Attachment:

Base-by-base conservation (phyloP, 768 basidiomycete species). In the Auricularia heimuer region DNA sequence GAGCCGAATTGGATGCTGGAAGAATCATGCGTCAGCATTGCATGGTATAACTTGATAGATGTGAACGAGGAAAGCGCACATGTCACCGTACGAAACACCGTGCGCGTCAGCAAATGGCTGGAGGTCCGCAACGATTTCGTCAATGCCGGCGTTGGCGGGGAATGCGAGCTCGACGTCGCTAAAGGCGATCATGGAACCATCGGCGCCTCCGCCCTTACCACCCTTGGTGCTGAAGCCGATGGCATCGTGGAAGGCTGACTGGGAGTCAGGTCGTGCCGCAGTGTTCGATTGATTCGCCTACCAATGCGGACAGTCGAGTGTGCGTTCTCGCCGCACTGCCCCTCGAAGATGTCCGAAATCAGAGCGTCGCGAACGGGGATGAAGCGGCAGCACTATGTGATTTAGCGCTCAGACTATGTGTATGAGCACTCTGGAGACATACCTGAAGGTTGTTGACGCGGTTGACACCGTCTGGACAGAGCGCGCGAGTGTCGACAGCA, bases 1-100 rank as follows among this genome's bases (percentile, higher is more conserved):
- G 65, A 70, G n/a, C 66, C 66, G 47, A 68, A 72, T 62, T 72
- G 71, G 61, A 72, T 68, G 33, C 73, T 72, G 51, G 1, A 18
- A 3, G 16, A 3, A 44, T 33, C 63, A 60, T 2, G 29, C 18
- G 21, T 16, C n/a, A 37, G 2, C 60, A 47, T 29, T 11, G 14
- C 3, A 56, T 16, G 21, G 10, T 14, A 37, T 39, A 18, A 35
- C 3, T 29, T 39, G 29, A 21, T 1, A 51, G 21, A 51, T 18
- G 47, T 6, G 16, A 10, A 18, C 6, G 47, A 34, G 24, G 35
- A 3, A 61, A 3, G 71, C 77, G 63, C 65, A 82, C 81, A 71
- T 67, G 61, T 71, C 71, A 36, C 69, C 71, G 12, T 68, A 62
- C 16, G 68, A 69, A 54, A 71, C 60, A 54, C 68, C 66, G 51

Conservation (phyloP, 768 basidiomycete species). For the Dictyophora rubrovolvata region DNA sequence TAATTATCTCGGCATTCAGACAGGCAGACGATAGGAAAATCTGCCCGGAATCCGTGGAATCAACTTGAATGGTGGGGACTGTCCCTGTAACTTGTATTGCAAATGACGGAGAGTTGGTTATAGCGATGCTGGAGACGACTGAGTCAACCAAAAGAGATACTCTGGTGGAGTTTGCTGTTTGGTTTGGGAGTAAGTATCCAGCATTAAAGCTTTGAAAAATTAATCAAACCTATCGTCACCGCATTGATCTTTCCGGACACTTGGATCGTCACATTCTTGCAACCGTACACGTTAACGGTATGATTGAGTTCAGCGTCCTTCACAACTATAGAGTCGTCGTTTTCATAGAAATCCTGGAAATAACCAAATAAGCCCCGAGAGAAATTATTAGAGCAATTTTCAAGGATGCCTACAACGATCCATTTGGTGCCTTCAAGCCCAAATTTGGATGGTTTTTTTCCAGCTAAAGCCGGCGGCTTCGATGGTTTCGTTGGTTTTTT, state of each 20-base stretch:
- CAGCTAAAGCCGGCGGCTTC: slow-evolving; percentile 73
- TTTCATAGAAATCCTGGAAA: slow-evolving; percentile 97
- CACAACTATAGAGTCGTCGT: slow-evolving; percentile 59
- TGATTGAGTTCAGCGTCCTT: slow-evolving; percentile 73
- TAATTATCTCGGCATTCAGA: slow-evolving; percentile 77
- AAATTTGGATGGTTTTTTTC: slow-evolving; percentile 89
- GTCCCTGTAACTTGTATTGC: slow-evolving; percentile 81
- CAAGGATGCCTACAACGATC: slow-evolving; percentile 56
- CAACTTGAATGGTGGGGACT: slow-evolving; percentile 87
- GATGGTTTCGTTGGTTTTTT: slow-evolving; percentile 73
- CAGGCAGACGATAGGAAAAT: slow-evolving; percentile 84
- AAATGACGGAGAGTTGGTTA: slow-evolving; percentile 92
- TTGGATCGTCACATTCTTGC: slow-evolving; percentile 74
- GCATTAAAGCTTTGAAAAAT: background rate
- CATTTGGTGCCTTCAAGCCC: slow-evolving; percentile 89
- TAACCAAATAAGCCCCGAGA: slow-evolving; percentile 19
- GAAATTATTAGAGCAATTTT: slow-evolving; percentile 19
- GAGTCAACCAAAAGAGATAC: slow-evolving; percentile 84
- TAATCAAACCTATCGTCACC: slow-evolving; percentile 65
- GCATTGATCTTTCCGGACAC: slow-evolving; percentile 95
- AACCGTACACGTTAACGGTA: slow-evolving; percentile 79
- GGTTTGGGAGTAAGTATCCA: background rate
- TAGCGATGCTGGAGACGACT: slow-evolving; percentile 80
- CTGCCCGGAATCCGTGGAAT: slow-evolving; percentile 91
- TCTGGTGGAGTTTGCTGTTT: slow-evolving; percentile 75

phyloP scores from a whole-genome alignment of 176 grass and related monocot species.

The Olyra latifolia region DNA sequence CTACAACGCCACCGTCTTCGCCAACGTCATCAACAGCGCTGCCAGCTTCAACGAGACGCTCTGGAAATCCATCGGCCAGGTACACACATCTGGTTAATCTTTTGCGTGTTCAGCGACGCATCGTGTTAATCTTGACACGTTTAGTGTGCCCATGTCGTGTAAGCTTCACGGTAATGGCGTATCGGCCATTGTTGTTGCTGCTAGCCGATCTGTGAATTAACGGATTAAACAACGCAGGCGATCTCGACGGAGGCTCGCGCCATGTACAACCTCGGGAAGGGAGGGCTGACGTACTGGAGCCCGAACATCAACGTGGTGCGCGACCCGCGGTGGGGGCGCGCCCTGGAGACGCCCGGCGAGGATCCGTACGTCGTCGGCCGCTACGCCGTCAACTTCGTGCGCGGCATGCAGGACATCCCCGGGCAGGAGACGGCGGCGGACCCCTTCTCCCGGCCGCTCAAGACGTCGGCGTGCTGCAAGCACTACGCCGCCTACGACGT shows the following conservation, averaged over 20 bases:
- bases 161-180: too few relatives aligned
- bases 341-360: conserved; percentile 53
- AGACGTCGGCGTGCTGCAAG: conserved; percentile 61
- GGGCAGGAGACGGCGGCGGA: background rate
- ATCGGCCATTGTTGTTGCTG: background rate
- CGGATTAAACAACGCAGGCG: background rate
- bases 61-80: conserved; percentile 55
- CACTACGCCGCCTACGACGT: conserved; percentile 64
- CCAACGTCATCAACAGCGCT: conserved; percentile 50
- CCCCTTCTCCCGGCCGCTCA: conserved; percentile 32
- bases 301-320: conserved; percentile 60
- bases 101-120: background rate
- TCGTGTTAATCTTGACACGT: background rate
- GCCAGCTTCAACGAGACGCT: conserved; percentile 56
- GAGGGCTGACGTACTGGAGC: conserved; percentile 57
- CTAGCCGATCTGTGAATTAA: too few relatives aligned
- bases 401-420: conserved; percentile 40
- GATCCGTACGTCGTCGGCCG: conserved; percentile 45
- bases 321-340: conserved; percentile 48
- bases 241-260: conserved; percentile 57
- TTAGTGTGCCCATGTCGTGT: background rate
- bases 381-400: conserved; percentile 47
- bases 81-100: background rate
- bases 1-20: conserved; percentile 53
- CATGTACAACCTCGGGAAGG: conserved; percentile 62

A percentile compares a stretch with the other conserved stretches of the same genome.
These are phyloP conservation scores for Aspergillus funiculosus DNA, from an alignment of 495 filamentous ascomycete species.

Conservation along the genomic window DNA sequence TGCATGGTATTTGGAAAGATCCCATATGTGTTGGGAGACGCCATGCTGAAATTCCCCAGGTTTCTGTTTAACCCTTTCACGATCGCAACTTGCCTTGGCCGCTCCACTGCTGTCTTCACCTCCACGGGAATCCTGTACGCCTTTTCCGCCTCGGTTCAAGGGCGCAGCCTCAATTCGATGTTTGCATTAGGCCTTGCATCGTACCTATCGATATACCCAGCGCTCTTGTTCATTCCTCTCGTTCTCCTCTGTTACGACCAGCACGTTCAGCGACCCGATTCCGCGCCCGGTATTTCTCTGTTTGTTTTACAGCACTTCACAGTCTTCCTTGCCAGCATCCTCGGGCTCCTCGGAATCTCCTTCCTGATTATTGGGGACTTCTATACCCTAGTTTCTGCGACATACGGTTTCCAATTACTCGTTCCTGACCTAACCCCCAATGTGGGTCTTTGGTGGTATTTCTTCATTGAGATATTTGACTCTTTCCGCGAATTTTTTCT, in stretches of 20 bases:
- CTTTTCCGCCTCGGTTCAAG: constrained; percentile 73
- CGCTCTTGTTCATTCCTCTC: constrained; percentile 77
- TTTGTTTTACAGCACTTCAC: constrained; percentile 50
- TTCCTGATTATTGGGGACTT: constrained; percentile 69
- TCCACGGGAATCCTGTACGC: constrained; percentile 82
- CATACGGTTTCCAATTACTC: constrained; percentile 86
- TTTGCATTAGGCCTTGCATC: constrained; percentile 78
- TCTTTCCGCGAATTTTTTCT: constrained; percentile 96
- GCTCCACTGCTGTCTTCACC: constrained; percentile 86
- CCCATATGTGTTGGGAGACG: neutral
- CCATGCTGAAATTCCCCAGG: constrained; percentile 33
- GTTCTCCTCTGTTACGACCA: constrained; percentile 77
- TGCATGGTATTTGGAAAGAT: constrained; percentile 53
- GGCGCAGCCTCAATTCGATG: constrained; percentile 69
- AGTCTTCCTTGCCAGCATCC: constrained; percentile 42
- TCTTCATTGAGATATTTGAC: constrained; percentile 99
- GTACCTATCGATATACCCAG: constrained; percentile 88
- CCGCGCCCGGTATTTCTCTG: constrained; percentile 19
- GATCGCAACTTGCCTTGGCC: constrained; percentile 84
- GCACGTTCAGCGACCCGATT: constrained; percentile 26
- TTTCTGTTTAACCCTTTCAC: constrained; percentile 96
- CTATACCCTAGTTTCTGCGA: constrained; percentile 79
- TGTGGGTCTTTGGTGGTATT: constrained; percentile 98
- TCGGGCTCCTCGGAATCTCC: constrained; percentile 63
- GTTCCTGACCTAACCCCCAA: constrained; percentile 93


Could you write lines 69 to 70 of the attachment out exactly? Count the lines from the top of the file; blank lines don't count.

- CGCTCTTGTTCATTCCTCTC: constrained; percentile 77
- TTTGTTTTACAGCACTTCAC: constrained; percentile 50